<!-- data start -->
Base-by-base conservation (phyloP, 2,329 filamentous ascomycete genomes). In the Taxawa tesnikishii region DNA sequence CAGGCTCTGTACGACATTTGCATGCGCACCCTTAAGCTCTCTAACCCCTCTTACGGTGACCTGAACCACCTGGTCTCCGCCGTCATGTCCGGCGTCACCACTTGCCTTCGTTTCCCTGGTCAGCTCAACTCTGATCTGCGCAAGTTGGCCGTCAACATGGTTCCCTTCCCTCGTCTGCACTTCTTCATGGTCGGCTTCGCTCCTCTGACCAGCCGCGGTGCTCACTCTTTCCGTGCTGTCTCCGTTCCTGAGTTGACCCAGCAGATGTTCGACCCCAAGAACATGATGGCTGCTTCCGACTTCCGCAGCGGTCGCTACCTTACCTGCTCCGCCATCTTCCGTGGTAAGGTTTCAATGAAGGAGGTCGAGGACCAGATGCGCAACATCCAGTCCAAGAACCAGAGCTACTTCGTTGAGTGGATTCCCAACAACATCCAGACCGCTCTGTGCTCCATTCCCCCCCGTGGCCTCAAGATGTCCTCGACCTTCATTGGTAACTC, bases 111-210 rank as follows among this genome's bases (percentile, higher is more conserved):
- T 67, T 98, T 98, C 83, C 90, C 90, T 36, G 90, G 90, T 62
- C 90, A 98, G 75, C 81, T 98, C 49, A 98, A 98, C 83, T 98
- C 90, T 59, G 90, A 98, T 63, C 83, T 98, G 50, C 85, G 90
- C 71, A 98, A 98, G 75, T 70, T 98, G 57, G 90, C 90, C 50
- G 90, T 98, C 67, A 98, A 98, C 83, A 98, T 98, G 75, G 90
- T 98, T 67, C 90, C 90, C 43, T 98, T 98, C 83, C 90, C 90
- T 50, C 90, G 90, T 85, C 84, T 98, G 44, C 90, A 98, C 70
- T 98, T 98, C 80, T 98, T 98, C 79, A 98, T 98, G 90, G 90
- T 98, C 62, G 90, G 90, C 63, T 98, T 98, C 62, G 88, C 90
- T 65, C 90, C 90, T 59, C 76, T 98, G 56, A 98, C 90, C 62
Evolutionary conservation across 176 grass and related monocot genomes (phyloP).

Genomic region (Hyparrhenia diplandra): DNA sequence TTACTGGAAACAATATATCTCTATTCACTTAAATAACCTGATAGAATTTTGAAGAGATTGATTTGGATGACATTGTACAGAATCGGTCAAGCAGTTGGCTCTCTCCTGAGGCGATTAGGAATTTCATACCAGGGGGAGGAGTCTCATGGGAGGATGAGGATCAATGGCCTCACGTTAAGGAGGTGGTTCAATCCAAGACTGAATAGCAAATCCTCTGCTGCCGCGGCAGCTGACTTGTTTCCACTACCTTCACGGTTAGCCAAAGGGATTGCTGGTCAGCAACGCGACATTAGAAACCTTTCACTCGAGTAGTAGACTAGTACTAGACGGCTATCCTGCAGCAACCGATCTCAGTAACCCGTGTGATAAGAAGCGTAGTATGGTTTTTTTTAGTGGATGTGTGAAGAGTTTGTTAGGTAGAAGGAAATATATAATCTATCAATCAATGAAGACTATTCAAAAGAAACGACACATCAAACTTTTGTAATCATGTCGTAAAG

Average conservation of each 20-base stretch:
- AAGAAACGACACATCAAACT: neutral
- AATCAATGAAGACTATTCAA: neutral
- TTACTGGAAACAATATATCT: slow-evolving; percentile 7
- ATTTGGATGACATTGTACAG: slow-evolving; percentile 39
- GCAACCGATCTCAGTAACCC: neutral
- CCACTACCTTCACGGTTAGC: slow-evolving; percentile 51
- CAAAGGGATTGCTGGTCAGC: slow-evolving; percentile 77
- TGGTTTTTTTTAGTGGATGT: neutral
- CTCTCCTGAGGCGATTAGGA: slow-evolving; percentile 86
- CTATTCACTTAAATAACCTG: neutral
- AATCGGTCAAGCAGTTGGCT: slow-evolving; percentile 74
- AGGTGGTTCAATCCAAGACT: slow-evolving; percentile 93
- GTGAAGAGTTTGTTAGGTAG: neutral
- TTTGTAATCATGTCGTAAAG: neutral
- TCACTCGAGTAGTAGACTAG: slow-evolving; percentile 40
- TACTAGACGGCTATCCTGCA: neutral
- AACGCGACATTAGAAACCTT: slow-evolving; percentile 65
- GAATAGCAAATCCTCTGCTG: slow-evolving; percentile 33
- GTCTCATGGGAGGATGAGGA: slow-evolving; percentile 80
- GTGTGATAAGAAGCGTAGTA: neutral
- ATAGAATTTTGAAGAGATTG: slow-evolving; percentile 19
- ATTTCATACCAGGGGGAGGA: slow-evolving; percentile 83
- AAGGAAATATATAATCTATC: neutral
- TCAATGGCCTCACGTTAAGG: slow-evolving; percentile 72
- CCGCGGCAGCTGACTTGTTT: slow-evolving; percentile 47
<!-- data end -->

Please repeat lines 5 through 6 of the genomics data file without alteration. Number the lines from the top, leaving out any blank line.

- C 71, A 98, A 98, G 75, T 70, T 98, G 57, G 90, C 90, C 50
- G 90, T 98, C 67, A 98, A 98, C 83, A 98, T 98, G 75, G 90